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Republicans, caught between Trump’s wrath and reality, have splintered into two groups

Senator Patrick J. Toomey, R-Pa. — who does not plan to seek reelection in 2022 — blasted Trump for attempting to “pressure, cajole, persuade state legislators to dismiss the will of their voters.”
Senator Patrick J. Toomey, R-Pa. — who does not plan to seek reelection in 2022 — blasted Trump for attempting to “pressure, cajole, persuade state legislators to dismiss the will of their voters.”J. Scott Applewhite/Associated Press

Republicans have divided themselves into two camps as they struggle to cope with the reality that President Donald Trump has, indeed, lost the election.

In the first group are the so-called “establishment” Republicans who are beyond the immediate reach or unafraid of the president’s political wrath, a category that includes business groups, national security leaders, wealthy Republican donors, ex-office holders now on the punditry circuit, state officials determined to abide by local norms and law, and a smattering of Republicans with independent streaks in relatively safe seats.

The second group, broadly speaking, consists of Republican elected officials inching slowly toward the inevitable acceptance of President-elect Joe Biden’s victory as pending legal disputes continue to fail, in hopes their slow-rolling will confer a kind of herd immunity from any retaliation by Trump.

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“Nobody wants to antagonize Trump’s base,” said Alex Conant, a veteran Republican political consultant. “But the reality of the outcome is bringing things to a head.”

Until now, the safest refuge for some Republicans has been to say they are waiting out the results of court cases, but that defense is weakening as Trump’s legal effort collapses in full public view and the dangers of delaying the transition grow.

“The window for legal challenges and recounts is rapidly closing,” said Sen. Shelly Moore Capito, R-W.Va., in a statement calling for the White House to begin transition planning.

“At some point,” she added, “the 2020 election must end.”

On Monday, the Biden-won camp stepped up their calls to commence the transition, emboldened by Trump’s humbling loss in a Pennsylvania federal court, by his attempt to strong-arm local officials into overturning or delaying certification of the results, and by his fractious legal team peddling outrageous conspiracy theories.

More than 100 chief executives of large businesses around the country signed an open letter to Emily W. Murphy, the administrator of the General Services Administration, to immediately acknowledge Biden as the president-elect and commence the transition process, in hopes of minimizing the shock to the pandemic-weakened economy that a fumbled handoff could cause.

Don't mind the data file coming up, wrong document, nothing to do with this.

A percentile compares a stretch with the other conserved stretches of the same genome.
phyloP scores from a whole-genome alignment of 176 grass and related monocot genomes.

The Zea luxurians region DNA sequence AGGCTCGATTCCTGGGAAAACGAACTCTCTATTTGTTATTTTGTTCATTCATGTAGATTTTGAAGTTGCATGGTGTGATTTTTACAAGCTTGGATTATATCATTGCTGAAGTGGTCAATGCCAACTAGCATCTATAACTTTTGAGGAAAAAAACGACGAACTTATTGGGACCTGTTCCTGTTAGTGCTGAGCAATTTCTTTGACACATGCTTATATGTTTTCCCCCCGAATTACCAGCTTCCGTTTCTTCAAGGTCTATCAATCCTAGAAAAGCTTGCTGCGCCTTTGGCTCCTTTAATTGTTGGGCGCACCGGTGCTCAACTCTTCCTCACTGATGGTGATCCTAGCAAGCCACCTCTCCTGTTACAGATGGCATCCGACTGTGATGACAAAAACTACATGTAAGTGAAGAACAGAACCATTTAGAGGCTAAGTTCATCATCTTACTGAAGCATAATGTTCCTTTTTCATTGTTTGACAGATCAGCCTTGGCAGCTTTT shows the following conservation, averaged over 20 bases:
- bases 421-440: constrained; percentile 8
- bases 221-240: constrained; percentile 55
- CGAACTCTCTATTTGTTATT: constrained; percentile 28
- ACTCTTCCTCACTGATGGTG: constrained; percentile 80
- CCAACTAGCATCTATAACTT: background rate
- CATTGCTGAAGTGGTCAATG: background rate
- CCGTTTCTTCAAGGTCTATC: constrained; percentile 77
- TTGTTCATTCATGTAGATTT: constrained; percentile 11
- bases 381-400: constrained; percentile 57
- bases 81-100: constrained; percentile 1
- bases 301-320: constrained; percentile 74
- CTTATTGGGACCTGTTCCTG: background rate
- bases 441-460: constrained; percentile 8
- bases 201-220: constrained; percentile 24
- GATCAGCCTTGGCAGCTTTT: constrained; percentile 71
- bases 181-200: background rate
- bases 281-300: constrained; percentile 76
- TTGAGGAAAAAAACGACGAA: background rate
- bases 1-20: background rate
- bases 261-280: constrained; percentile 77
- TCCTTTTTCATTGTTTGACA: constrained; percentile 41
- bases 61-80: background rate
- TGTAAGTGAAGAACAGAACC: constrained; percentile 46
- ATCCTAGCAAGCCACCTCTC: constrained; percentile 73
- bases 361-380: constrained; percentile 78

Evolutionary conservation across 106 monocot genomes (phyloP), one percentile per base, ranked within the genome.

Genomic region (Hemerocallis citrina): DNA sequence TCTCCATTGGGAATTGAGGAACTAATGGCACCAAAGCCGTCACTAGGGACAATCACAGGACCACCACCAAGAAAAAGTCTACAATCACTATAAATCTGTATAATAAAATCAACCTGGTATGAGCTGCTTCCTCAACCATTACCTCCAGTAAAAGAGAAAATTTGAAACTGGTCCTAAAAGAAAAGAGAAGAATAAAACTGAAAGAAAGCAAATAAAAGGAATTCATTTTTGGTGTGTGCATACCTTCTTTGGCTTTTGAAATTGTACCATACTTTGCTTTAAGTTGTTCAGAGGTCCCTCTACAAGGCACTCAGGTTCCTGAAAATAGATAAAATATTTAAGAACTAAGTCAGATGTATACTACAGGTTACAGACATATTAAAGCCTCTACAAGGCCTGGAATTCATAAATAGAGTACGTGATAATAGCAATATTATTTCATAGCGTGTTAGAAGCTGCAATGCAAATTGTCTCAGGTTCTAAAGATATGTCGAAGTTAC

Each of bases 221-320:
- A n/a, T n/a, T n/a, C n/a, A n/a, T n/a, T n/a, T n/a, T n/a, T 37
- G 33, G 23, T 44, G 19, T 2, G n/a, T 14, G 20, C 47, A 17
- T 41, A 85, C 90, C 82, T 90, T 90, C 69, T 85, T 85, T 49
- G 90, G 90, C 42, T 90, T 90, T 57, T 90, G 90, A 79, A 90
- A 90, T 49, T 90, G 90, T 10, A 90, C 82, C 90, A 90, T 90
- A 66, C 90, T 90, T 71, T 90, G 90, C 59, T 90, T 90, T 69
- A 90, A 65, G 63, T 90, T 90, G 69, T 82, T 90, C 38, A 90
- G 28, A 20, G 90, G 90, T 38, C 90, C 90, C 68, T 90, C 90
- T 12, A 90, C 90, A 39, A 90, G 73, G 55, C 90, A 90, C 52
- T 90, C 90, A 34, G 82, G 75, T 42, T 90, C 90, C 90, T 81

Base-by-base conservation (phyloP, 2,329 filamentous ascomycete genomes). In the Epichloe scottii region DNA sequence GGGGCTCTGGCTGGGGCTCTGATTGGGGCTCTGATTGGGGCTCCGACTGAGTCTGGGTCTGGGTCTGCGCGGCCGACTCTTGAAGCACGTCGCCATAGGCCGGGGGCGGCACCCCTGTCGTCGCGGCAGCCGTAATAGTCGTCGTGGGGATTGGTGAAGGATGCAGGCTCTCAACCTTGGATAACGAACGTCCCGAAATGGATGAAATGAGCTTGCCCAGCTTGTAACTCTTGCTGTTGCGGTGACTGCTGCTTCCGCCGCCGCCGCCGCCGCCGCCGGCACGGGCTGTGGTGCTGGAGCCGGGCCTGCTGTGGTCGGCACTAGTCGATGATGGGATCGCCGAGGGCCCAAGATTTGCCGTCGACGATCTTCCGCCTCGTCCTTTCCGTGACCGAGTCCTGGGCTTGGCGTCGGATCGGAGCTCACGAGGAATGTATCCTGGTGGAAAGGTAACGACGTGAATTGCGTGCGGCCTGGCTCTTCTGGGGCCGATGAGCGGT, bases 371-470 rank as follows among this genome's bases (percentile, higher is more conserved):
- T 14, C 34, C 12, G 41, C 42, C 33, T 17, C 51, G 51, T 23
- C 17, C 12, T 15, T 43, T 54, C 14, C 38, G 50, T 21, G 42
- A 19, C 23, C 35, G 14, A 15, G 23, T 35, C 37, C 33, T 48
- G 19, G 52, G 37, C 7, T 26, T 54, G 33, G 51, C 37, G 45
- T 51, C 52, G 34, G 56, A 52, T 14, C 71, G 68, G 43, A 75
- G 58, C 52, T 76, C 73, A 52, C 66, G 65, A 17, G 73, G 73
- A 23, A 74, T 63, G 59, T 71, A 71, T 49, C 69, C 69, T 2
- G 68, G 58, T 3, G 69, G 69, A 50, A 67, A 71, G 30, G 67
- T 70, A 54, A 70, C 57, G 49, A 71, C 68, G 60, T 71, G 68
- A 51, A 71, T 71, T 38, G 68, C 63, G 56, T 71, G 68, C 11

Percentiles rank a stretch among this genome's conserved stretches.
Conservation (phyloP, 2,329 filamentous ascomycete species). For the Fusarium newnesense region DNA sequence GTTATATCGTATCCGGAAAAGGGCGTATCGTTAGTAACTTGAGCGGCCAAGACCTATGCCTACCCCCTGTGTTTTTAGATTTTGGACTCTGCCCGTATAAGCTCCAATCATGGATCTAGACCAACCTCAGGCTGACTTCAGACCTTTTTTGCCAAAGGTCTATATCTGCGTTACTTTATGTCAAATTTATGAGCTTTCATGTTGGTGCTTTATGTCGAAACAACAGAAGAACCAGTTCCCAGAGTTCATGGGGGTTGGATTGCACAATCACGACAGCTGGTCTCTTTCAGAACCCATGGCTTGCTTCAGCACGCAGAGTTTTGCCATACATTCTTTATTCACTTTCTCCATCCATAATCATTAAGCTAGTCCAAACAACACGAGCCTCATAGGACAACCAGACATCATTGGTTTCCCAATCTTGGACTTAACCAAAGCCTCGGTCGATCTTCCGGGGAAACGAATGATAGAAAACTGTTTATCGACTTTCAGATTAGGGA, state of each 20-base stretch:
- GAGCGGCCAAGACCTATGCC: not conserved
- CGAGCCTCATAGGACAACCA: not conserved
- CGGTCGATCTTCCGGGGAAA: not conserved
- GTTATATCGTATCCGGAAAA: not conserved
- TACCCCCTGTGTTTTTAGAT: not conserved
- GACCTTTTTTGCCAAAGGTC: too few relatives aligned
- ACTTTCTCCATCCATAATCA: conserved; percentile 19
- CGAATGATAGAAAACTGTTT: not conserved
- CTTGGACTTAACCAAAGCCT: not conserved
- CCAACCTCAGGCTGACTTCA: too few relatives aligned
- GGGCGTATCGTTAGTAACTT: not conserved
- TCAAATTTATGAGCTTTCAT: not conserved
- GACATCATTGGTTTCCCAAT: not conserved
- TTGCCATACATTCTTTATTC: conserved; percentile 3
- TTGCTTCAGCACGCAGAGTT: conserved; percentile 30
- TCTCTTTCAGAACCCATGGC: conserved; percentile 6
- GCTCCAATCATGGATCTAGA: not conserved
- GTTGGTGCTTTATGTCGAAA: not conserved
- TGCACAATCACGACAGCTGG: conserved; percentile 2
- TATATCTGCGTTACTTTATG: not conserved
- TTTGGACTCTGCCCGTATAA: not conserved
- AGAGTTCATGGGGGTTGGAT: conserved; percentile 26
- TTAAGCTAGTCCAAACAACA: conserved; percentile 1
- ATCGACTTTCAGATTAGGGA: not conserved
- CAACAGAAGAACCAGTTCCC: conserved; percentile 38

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That echoed an equally forceful call to concede by the U.S. Chamber of Commerce — an archetype of the Republican establishment — last week.

At the same time, a top Trump ally, Stephen A. Schwarzman, the chief executive of Blackstone, the private equity firm, said in a statement that “the outcome is very certain today and the country should move on,” adding that he was “now ready to help President-elect Biden and his team.”

Schwarzman is not alone. Sheldon Adelson, the gaming mogul who is one of the president’s biggest campaign benefactors, signaled through a newspaper he owns, The Las Vegas Review-Journal, that it was time for Trump to surrender to the “inevitable.”

Most congressional Republicans — led by Senate Republican Leader Mitch McConnell — have refused to acknowledge Biden’s victory, but there were signs Monday that the dynamic was shifting.

Sen. Patrick J. Toomey, R-Pa. — who does not plan to seek reelection in 2022 — blasted Trump for attempting to “pressure, cajole, persuade state legislators to dismiss the will of their voters.”

Then came a carefully-worded editorial by another center-right senator, Rob Portman, a former budget director under George W. Bush who is up for reelection in 2022. “There is no more sacred constitutional process in our great democracy than the orderly transfer of power,” Portman wrote in the editorial, which was published in The Cincinnati Enquirer.

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And Rep. Liz Cheney of Wyoming, the No. 3 Republican in the House, weighed in over the weekend.

“If the president cannot prove these claims or demonstrate that they would change the election result, he should fulfill his oath to preserve, protect and defend the Constitution of the United States by respecting the sanctity of our electoral process,” she said in a statement.

That said, there is a third camp — one led by Trump and his most die-hard supporters: Those who might never concede defeat.